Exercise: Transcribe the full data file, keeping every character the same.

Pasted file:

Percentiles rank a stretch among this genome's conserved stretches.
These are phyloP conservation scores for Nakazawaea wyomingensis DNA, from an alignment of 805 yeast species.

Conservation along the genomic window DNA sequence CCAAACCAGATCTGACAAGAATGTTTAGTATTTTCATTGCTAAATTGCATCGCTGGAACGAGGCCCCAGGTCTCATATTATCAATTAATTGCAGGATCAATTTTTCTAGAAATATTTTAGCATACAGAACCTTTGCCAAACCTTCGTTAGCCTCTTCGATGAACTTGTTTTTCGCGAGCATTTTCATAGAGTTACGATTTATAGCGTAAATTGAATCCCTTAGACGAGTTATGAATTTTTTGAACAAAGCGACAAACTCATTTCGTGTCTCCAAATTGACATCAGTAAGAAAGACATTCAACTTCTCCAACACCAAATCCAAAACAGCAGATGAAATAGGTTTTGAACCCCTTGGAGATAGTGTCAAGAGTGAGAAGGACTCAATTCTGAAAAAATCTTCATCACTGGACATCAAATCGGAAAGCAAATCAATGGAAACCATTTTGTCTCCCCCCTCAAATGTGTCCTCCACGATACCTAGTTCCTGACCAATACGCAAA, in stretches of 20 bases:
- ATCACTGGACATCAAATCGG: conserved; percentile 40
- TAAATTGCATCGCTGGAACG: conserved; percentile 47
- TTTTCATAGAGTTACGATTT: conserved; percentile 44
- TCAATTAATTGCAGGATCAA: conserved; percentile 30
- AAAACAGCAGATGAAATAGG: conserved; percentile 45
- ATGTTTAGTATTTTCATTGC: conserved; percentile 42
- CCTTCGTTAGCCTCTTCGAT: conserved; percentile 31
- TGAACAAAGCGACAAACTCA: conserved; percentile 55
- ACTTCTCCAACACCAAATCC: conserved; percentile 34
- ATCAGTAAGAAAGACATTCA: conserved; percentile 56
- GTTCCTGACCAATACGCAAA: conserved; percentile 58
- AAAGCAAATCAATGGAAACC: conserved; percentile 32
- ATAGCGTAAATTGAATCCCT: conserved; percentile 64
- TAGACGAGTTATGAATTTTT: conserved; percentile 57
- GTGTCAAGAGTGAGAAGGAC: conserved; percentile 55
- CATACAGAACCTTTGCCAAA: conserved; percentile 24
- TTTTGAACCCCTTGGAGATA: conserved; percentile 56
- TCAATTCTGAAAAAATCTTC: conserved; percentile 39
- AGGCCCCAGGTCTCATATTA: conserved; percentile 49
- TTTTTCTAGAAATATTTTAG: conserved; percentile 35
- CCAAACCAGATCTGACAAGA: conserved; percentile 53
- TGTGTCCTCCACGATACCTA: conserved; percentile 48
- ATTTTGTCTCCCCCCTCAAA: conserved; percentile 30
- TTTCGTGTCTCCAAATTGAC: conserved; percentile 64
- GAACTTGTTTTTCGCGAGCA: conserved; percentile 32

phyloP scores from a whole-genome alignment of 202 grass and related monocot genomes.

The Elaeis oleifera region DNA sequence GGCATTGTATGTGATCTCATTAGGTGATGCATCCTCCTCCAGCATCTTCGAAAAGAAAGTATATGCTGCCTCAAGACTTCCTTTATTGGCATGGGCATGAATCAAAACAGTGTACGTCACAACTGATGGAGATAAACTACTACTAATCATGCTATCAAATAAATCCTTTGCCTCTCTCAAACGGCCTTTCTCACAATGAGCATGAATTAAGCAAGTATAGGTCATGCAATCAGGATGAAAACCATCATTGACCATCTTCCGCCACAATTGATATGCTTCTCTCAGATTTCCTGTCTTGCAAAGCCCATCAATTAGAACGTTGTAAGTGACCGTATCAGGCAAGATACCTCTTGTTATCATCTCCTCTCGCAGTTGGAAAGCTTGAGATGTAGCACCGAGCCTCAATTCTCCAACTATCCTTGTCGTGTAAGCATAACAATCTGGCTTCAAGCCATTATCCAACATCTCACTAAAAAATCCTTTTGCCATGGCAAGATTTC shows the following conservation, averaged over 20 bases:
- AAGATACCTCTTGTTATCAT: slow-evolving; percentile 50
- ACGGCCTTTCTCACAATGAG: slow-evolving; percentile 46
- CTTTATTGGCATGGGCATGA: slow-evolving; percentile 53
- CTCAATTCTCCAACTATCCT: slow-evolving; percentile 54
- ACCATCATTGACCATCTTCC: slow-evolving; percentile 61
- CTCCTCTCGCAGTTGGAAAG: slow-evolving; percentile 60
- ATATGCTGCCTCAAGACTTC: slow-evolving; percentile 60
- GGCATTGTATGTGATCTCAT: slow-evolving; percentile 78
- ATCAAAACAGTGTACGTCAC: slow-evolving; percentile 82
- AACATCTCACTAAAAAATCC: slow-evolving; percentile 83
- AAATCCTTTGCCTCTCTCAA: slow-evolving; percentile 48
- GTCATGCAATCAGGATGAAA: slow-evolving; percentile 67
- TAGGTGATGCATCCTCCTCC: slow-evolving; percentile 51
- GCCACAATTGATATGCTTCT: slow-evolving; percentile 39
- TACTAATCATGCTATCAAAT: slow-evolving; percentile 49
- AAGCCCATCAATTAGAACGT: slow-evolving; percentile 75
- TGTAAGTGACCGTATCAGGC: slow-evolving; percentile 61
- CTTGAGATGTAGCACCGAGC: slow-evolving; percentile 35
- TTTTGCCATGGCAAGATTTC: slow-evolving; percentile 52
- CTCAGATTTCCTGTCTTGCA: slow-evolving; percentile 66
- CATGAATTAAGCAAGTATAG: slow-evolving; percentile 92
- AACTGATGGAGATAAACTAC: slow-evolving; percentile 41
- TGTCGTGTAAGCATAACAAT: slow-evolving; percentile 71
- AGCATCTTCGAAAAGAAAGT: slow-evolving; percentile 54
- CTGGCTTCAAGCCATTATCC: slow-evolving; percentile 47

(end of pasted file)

Percentiles rank a stretch among this genome's conserved stretches.
These are phyloP conservation scores for Nakazawaea wyomingensis DNA, from an alignment of 805 yeast species.

Conservation along the genomic window DNA sequence CCAAACCAGATCTGACAAGAATGTTTAGTATTTTCATTGCTAAATTGCATCGCTGGAACGAGGCCCCAGGTCTCATATTATCAATTAATTGCAGGATCAATTTTTCTAGAAATATTTTAGCATACAGAACCTTTGCCAAACCTTCGTTAGCCTCTTCGATGAACTTGTTTTTCGCGAGCATTTTCATAGAGTTACGATTTATAGCGTAAATTGAATCCCTTAGACGAGTTATGAATTTTTTGAACAAAGCGACAAACTCATTTCGTGTCTCCAAATTGACATCAGTAAGAAAGACATTCAACTTCTCCAACACCAAATCCAAAACAGCAGATGAAATAGGTTTTGAACCCCTTGGAGATAGTGTCAAGAGTGAGAAGGACTCAATTCTGAAAAAATCTTCATCACTGGACATCAAATCGGAAAGCAAATCAATGGAAACCATTTTGTCTCCCCCCTCAAATGTGTCCTCCACGATACCTAGTTCCTGACCAATACGCAAA, in stretches of 20 bases:
- ATCACTGGACATCAAATCGG: conserved; percentile 40
- TAAATTGCATCGCTGGAACG: conserved; percentile 47
- TTTTCATAGAGTTACGATTT: conserved; percentile 44
- TCAATTAATTGCAGGATCAA: conserved; percentile 30
- AAAACAGCAGATGAAATAGG: conserved; percentile 45
- ATGTTTAGTATTTTCATTGC: conserved; percentile 42
- CCTTCGTTAGCCTCTTCGAT: conserved; percentile 31
- TGAACAAAGCGACAAACTCA: conserved; percentile 55
- ACTTCTCCAACACCAAATCC: conserved; percentile 34
- ATCAGTAAGAAAGACATTCA: conserved; percentile 56
- GTTCCTGACCAATACGCAAA: conserved; percentile 58
- AAAGCAAATCAATGGAAACC: conserved; percentile 32
- ATAGCGTAAATTGAATCCCT: conserved; percentile 64
- TAGACGAGTTATGAATTTTT: conserved; percentile 57
- GTGTCAAGAGTGAGAAGGAC: conserved; percentile 55
- CATACAGAACCTTTGCCAAA: conserved; percentile 24
- TTTTGAACCCCTTGGAGATA: conserved; percentile 56
- TCAATTCTGAAAAAATCTTC: conserved; percentile 39
- AGGCCCCAGGTCTCATATTA: conserved; percentile 49
- TTTTTCTAGAAATATTTTAG: conserved; percentile 35
- CCAAACCAGATCTGACAAGA: conserved; percentile 53
- TGTGTCCTCCACGATACCTA: conserved; percentile 48
- ATTTTGTCTCCCCCCTCAAA: conserved; percentile 30
- TTTCGTGTCTCCAAATTGAC: conserved; percentile 64
- GAACTTGTTTTTCGCGAGCA: conserved; percentile 32

phyloP scores from a whole-genome alignment of 202 grass and related monocot genomes.

The Elaeis oleifera region DNA sequence GGCATTGTATGTGATCTCATTAGGTGATGCATCCTCCTCCAGCATCTTCGAAAAGAAAGTATATGCTGCCTCAAGACTTCCTTTATTGGCATGGGCATGAATCAAAACAGTGTACGTCACAACTGATGGAGATAAACTACTACTAATCATGCTATCAAATAAATCCTTTGCCTCTCTCAAACGGCCTTTCTCACAATGAGCATGAATTAAGCAAGTATAGGTCATGCAATCAGGATGAAAACCATCATTGACCATCTTCCGCCACAATTGATATGCTTCTCTCAGATTTCCTGTCTTGCAAAGCCCATCAATTAGAACGTTGTAAGTGACCGTATCAGGCAAGATACCTCTTGTTATCATCTCCTCTCGCAGTTGGAAAGCTTGAGATGTAGCACCGAGCCTCAATTCTCCAACTATCCTTGTCGTGTAAGCATAACAATCTGGCTTCAAGCCATTATCCAACATCTCACTAAAAAATCCTTTTGCCATGGCAAGATTTC shows the following conservation, averaged over 20 bases:
- AAGATACCTCTTGTTATCAT: slow-evolving; percentile 50
- ACGGCCTTTCTCACAATGAG: slow-evolving; percentile 46
- CTTTATTGGCATGGGCATGA: slow-evolving; percentile 53
- CTCAATTCTCCAACTATCCT: slow-evolving; percentile 54
- ACCATCATTGACCATCTTCC: slow-evolving; percentile 61
- CTCCTCTCGCAGTTGGAAAG: slow-evolving; percentile 60
- ATATGCTGCCTCAAGACTTC: slow-evolving; percentile 60
- GGCATTGTATGTGATCTCAT: slow-evolving; percentile 78
- ATCAAAACAGTGTACGTCAC: slow-evolving; percentile 82
- AACATCTCACTAAAAAATCC: slow-evolving; percentile 83
- AAATCCTTTGCCTCTCTCAA: slow-evolving; percentile 48
- GTCATGCAATCAGGATGAAA: slow-evolving; percentile 67
- TAGGTGATGCATCCTCCTCC: slow-evolving; percentile 51
- GCCACAATTGATATGCTTCT: slow-evolving; percentile 39
- TACTAATCATGCTATCAAAT: slow-evolving; percentile 49
- AAGCCCATCAATTAGAACGT: slow-evolving; percentile 75
- TGTAAGTGACCGTATCAGGC: slow-evolving; percentile 61
- CTTGAGATGTAGCACCGAGC: slow-evolving; percentile 35
- TTTTGCCATGGCAAGATTTC: slow-evolving; percentile 52
- CTCAGATTTCCTGTCTTGCA: slow-evolving; percentile 66
- CATGAATTAAGCAAGTATAG: slow-evolving; percentile 92
- AACTGATGGAGATAAACTAC: slow-evolving; percentile 41
- TGTCGTGTAAGCATAACAAT: slow-evolving; percentile 71
- AGCATCTTCGAAAAGAAAGT: slow-evolving; percentile 54
- CTGGCTTCAAGCCATTATCC: slow-evolving; percentile 47